This page is just a sampling of research that is going on in the Department of Economics. Details of each faculty member's research can be viewed on their websites.
"Just ahead of the Joneses" may be the new catchphrase for capturing how Americans want to compare economically with their neighbors, according to Sara Solnick, associate professor of economics. Looking at the social and behavioral factors that influence economics is an interesting marriage between her undergraduate work in psychology at Harvard and her current role as an economist.
Solnick's work remains so provocative that a paper she published in 1998 was cited ten years later in both The New York Times and Slate. That 1998 paper was based on a survey using a "two-world scenario," one in which you have more than everybody and another in which you and everyone else has more but you have relatively less than others. Responses varied depending on the item in question and its visibility to others.
"We found that it varied for the things that we asked about. For some things, people really cared about being ahead, like attractiveness. For other things, people were extremely non-positional - particularly for the 'bads,' like being yelled at by your supervisor," says Solnick.
A recent second survey by Solnick and her colleagues looked at two visible goods and offered people the chance to choose and change where they wanted to be in the spectrum.
"For all the goods, the spending worked the way we expected - when people were told that other people were spending half, they decreased their spending. And when people were told other people spent twice as much, they raised spending," says Solnick. "For satisfaction, after people were told that their spending was either way ahead or way behind, everybody's satisfaction went down. People don't like to be out of step, even if they're spending more."
Does Solnick think there is a plausible way to change behavior? "No... But I think people would be happier if they could let go of some of those behaviors. When people found out they were either way ahead or behind, their satisfaction went down," she says. "They were okay with what they were doing until we told them they were off. So I think it is better to just tend your own garden. But it's hard to do."
Base on interview with Lee Ann Cox in UVM Today.
Structures of Change in the Mechanical Age--Ross Thomson's research concentrates principally on understanding the dynamics of technological change in the United States. His particular focus is on the distribution of knowledge within and across industries, and how knowledge spread where it could be used to solve technological problems. Structures of Change in the Mechanical Age: Technological Innovation in the United States, 1790-1865, published in 2009 by Johns Hopkins University Press, explores these questions from 1790 through the Civil War. He is currently studying these issues in the period from 1865 through 1929.
Structure of Change in the Mechanical Age takes on the classic question of explaining capitalist development in the U.S. context by asking how, when no industry experienced ongoing technological change in 1790, many industries came to evolve technologically by 1865. The project started with the recognition that if technological change in each industry came to depend on spillovers from others, then such spillovers could propel innovation in the whole economy. Thomson conjectured that three groups whose occupations provided knowledge relevant to many industries were especially important in realizing these spillovers, groups he came to call technological centers. Machinists were at the core of mechanical spillovers, engineers were central to spillovers in electricity and other applied science domains, and patent agents, patent examiners, and draftsmen held knowledge relevant to all industries.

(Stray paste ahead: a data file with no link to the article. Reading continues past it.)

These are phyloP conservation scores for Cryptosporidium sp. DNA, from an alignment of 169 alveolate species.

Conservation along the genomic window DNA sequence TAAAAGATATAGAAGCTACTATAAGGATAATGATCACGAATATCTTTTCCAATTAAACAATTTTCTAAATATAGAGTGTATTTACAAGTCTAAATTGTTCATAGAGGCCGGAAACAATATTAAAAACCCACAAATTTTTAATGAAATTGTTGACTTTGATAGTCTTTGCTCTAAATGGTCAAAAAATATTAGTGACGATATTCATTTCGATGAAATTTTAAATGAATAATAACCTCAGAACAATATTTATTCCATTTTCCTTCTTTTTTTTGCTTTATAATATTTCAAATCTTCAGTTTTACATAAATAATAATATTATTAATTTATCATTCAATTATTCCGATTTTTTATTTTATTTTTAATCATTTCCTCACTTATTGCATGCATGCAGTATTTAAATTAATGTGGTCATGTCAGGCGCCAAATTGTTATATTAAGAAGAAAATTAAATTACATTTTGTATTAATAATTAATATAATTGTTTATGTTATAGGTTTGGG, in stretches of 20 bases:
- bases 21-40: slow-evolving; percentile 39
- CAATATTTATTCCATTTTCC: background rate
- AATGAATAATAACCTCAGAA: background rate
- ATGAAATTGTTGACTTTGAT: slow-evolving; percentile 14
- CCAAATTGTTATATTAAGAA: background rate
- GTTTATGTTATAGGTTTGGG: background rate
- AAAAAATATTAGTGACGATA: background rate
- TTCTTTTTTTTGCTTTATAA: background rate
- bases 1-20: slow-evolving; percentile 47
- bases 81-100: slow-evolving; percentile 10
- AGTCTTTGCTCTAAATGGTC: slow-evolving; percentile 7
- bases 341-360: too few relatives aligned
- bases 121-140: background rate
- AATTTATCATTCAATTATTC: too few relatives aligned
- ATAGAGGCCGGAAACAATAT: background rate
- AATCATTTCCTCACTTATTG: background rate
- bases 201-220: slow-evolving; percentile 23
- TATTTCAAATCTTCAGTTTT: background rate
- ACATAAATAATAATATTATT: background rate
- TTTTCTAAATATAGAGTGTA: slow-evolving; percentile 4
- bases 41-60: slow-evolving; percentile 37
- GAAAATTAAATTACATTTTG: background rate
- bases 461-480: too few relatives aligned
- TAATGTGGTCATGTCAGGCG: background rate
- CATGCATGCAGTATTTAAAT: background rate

The book attempts to answer the question of how ongoing technological change originated across much of the economy by 1865. Thomson argues that such change originated in a two-stage process. In the first, innovation began within particular industries without the benefit of well-developed machinists' and engineering capabilities that could be transferred from other sectors. He explores how and with what limits innovation could proceed in such a setting. In the second stage, machinery and applied science capabilities were coming into being and could affect multiple industries. He examines if and how they shaped development where innovation had already begun and in sectors where it had not. An intersecting problem was the source of knowledge to initiate and sustain ongoing innovation. did it come, as the book formulates the issue, from abroad, drawn from Europe or elsewhere, from "above," taken from outside the commodity-producing economy through the action of governmental bodies or scientific communities, or from "below," from firms, occupations, and other economic entities? And did the significance of these sources change as development proceeded? At issue, among other things, is the elite or commonplace character of innovation.
In whole, the book shows how a dense web of knowledge-diffusing institutions - including occupations, capital-goods firms, patents agents, educational organizations, scientific societies, publishers, the Patent Office, the Ordnance Department, and other government agencies-originated and fostered technological change within and across industries. They formed an integrated innovation system capable of sustaining technological change. Thomson argues that dynamics occurring within particular industries, complemented by the development of knowledge and institutions from above, gave rise to machinists, engineers, patent agents, patent examiners, and others with widely applicable knowledge, who in turn formed the core of the U.S. innovation system. The process began in a number of industries with substantial craft skills, augmented by relatively independent dynamics of civil engineering, education, mechanics' institutions and the patent system. Over time these once-distinct dynamics became more interlinked. In the decade from 1826 through 1836, this integration process had real successes in spreading machinery within and among sectors, bringing science to industry, and deepening the training of technological occupations. Partly as a result of this integration, innovation precesses after 1835 were wider, more mutually informing, and capable of supporting major new technologies. By the Civil War, economic institutions that transmitted knowledge within and between industries sustained innovation across wide ranges of the economy.